Published: 17 January 2012 | Author: Bernard Clarke
Lenders recognise the government’s desire to improve the environmental performance of housing, but are urging policy-makers to avoid implementing the proposed Green Deal in a way that could burden house-holders or affect lending activity.
Under the Green Deal proposals on which the government is currently consulting, ministers want individuals and businesses to be able to make energy efficiency improvement to buildings without paying anything upfront. The Department of Energy and Climate Change wants owners to be able to pay for improvements in instalments attached to their electricity bills over a number of years.
Lenders support the right kind of measures to improve energy efficiency in housing but have some concerns with the detail of the government’s proposals. There is potential for unintended consequences, and these should be resolved now so that they do not inhibit the future success of the scheme.
- The decision to opt for improvements under the Green Deal would be made by the current home-owner, but would, in effect, create a charge on the property for which future owners could become responsible.
- So far, the government has not included lenders in the list of parties it believes would need to give consent to a Green Deal installation. However, for at least some changes to a property that would be possible under the Green Deal, a first charge lender would need to understand the proposed modifications and how they were to be implemented. And the lender would need to know whether requirements for listed buildings, building regulations, conservation areas and building warranties had been met.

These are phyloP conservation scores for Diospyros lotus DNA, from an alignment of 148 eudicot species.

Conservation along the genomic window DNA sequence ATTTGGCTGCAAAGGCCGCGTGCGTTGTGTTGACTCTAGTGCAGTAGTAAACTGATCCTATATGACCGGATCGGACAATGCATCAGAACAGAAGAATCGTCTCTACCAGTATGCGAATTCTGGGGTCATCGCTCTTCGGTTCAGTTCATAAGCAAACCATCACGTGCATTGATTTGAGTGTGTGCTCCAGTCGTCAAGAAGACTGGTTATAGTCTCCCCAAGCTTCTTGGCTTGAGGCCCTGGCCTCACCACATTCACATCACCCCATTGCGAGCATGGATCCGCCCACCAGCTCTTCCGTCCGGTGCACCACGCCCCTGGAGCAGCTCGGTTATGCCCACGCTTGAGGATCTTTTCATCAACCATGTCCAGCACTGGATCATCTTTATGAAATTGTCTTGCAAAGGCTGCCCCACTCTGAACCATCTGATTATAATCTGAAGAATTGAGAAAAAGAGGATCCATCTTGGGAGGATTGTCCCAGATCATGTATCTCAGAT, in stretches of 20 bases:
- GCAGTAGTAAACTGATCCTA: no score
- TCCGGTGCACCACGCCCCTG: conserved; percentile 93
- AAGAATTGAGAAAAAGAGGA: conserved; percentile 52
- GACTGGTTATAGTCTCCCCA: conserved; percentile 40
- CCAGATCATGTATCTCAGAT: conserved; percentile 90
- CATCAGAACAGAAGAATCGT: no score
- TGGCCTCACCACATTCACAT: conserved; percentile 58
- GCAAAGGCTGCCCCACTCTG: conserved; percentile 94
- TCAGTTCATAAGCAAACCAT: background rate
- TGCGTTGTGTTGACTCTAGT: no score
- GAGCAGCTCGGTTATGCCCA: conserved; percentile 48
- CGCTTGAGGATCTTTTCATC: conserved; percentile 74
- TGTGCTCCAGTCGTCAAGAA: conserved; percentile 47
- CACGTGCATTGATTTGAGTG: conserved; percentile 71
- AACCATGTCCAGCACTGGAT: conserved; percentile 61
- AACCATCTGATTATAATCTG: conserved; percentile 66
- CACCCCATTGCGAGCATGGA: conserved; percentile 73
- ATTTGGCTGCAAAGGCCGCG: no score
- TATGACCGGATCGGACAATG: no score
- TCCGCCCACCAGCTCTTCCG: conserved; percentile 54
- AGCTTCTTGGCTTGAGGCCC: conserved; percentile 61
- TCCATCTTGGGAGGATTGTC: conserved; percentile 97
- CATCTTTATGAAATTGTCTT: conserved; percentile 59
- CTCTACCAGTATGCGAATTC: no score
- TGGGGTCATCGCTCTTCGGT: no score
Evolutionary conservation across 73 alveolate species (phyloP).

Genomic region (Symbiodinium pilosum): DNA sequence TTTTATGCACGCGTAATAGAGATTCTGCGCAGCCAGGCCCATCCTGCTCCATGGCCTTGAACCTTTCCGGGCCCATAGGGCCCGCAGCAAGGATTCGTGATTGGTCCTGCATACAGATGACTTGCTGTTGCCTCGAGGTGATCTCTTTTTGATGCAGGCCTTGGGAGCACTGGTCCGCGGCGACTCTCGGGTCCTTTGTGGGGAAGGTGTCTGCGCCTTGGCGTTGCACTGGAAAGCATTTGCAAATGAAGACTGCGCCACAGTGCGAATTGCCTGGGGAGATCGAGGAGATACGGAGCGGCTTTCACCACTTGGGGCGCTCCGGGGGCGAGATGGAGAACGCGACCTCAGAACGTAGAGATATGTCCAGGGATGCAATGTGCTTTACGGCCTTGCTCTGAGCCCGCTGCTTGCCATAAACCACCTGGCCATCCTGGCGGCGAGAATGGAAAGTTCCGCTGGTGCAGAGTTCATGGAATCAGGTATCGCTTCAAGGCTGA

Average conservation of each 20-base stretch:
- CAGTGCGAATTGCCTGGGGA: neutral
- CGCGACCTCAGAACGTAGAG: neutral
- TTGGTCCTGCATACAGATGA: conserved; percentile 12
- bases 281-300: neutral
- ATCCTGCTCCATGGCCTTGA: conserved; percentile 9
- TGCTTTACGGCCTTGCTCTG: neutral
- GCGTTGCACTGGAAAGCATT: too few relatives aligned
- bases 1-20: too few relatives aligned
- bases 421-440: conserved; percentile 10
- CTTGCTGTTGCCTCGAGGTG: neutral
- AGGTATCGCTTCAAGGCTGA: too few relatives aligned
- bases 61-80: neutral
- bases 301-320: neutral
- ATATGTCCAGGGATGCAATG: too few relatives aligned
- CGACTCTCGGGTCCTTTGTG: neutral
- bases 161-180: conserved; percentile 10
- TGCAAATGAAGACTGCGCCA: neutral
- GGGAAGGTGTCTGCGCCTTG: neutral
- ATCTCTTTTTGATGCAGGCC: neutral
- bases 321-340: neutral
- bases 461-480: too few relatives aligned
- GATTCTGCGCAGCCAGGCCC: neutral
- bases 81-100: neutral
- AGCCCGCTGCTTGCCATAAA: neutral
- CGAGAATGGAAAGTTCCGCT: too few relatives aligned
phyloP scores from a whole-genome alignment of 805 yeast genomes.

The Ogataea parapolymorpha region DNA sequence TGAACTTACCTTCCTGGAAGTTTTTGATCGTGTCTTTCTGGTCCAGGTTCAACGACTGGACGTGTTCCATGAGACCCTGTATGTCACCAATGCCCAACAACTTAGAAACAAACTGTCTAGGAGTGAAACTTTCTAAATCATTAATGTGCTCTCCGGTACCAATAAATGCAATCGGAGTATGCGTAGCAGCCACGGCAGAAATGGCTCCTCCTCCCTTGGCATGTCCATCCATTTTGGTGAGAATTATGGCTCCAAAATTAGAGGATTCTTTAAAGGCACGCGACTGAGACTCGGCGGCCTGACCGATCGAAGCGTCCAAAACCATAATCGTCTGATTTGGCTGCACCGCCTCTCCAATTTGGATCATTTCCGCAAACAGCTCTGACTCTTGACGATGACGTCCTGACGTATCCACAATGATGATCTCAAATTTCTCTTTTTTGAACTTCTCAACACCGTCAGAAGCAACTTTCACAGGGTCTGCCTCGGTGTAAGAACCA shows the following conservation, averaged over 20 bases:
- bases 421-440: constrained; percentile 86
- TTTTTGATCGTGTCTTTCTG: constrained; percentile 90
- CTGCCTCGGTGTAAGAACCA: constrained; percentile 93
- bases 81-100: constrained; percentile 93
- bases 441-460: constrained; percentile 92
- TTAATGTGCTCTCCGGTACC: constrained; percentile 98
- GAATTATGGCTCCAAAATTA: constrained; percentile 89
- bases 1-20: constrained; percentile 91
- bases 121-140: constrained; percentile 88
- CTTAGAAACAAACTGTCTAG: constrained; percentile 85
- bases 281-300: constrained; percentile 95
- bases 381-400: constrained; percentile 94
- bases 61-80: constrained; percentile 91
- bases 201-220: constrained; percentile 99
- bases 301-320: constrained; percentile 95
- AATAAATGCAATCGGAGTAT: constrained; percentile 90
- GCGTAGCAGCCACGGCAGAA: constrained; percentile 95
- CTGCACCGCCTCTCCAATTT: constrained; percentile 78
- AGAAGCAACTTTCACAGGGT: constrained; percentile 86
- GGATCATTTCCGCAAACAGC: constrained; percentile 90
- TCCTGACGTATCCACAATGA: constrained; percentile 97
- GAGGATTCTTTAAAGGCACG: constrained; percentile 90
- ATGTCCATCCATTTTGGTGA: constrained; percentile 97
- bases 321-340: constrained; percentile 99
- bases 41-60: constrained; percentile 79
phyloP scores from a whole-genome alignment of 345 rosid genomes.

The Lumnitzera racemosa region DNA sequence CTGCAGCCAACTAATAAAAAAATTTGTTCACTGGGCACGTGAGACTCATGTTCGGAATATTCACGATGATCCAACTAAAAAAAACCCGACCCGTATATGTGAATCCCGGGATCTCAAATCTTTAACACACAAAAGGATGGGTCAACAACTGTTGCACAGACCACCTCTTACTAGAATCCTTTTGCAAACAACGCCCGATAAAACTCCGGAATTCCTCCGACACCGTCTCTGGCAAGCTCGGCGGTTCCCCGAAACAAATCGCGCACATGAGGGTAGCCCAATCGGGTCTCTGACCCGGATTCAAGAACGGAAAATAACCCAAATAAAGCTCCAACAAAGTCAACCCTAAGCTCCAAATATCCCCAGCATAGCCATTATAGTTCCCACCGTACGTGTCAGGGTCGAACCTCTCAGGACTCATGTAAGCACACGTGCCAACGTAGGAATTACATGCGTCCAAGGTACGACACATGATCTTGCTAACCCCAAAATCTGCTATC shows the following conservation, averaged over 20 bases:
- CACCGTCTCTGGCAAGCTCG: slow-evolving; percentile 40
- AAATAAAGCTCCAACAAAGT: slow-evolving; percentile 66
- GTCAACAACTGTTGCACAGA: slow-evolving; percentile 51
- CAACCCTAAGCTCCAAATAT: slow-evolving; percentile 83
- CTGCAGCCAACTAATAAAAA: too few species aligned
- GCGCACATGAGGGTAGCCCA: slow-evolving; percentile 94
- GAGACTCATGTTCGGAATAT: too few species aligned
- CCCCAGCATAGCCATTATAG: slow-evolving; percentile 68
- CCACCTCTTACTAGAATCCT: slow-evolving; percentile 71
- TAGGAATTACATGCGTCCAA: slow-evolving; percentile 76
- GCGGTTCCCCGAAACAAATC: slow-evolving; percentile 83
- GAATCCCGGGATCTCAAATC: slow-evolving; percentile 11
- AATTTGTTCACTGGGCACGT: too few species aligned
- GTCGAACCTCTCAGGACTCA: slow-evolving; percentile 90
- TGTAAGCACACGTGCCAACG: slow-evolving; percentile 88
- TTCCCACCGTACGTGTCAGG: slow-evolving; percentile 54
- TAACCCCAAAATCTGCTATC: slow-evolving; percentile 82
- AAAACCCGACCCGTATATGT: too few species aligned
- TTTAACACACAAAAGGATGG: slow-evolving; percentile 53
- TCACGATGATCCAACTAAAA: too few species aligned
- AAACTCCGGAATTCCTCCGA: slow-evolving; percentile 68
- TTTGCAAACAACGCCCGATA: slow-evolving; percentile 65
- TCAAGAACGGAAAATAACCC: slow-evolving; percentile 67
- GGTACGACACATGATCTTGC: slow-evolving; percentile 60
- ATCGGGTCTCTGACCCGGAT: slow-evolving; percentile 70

- There is potential for consumers to misunderstand the Green Deal’s proposed 'golden rule,' namely that expected savings for home-owners must be greater than, or at least equal to, the costs attached to the energy bill. Lenders are concerned that the 'golden rule' may be seen by consumers as a de facto guarantee of energy savings when, in reality, the level of actual savings cannot be specified in advance. If anticipated energy savings are not achieved, there could be an impact on household finances, including the ability of some home-owners to continue to meet their mortgage commitments.
- If the lender were required to take possession of the property, it might be liable for continuing payments under the Green Deal. Covering these costs would create a burden both for lenders and former owners, who may be relying on the proceeds of the sale of the property to discharge their debts. Covering the costs of the Green Deal while the property is in possession would reduce the amount former owners may be entitled to when properties are sold.
- Selling a property in possession could become more difficult if potential buyers are concerned about future Green Deal commitments – particularly if there are doubts over whether the ‘golden rule’ has been breached. That could mean a lower sale price, or that it takes longer to sell the property, creating additional difficulties both for the former owner and the lender.
- If these issues are not considered carefully, borrowers taking out a Green Deal plan may find they have to redeem it before selling the property, or accept a lower price.
Lenders acknowledge that the Green Deal proposals are well-intentioned, but it is important that they are implemented in a way that that does not create unnecessary concerns and problems down the track.
We would like to work with the government on its proposals, and the ways round the issues we have identified. We support measures to improve the environmental performance of property, but want to avoid creating unintended problems for home-owners and lenders.